Whenever Chemae arrives from her trips to Ilocos, Baguio or Singapore, I’d always feel pathetically awkward toward her. While I am perfectly aware of how lucky I am to be with such a beautiful (and yes, “hot”) lady, not seeing her for a few days is enough to refresh my eyes so much that the moment I see her again — I am starstruck. Case in point: When she came back from Singapore last time and we met in a mall, I couldn’t even touch her, let alone wrap my arms around her shoulders. She’d say that I’m overreacting because she doesn’t look that good, but, well, my jitters don’t agree. It always takes me several minutes before the memories start kicking in and I see her again for that person who has unbelievably been around me for more than a year now — my girlfriend.
That awkwardness manifested itself again when I fetched her along North Avenue. She just came back from her Holy Week family reunion and Canada-planning in Paoay, Ilocos Norte. When I saw her, she didn’t have anything special on, except another one of those hand-me-down dresses from her grandma (which are actually ordinary dresses when worn by her grandma, but transform into something lookbook-ish when she wears them). Thankfully, I missed her so much that the longing to touch her again overcame the awkwardness this time. I managed to massage her nape. And you really can’t help but rub against each other when you’re riding a cramped tricycle.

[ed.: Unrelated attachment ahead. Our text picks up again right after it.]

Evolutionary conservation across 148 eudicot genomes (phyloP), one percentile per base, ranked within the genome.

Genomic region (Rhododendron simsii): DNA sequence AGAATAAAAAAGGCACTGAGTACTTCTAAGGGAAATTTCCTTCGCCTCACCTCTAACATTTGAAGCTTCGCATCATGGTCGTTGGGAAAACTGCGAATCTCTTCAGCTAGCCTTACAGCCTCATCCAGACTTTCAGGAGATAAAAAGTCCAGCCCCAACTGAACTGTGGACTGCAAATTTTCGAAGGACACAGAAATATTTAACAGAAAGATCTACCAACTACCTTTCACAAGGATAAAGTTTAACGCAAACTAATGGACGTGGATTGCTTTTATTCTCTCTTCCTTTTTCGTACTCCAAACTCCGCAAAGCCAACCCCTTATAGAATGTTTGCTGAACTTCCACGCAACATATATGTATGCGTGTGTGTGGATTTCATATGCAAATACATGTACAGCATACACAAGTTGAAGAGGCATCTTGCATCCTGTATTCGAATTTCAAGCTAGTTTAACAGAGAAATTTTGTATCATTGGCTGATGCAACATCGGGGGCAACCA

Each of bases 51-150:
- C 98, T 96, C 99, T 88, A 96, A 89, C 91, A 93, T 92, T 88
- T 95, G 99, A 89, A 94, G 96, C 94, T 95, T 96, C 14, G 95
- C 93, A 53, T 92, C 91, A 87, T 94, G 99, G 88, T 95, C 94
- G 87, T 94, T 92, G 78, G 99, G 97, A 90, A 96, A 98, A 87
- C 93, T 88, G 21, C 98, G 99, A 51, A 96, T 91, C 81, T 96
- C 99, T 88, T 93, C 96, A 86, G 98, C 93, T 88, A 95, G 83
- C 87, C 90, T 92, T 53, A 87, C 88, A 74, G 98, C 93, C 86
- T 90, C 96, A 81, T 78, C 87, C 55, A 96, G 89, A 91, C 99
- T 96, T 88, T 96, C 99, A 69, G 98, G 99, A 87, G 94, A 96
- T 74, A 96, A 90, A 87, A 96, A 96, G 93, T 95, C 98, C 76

Night came and we found ourselves in Starbucks Trinoma once again, me sharing her iced white chocolate mocha. We mostly talked about what I should do to be with her in Canada as soon as possible. For me, the masterplan for now is so simple only a desperate romantic like me could have come up with it: save some 50 grand, fly to Singapore where they don’t require any visa, try to get a job there before I run out of money, work, save some more money, then attempt to get a job in Canada from there. It sounds easy enough and doable. I even told her that if I had that 50 grand now, I’d fly to Singapore tomorrow and get a job as a writer there.
But lots of things have to be figured out: how to save and how soon can I come up with that moolah, who’s to contact in Singapore, where to get accommodations, how to apply for jobs there, and then of course, if ever I do get lucky and get past the Singapore stage of the plan, how the hell to go from Singapore to Canada? All this strangely reminds me of Prison Break, except I’m no Michael Scofield.
But at least we have a plan. And I still say: I can do that. I know I can. I’m the kind of person who can do things given the proper motivation.
And I haven’t had a greater motivation than this in my life. 131 Days to go.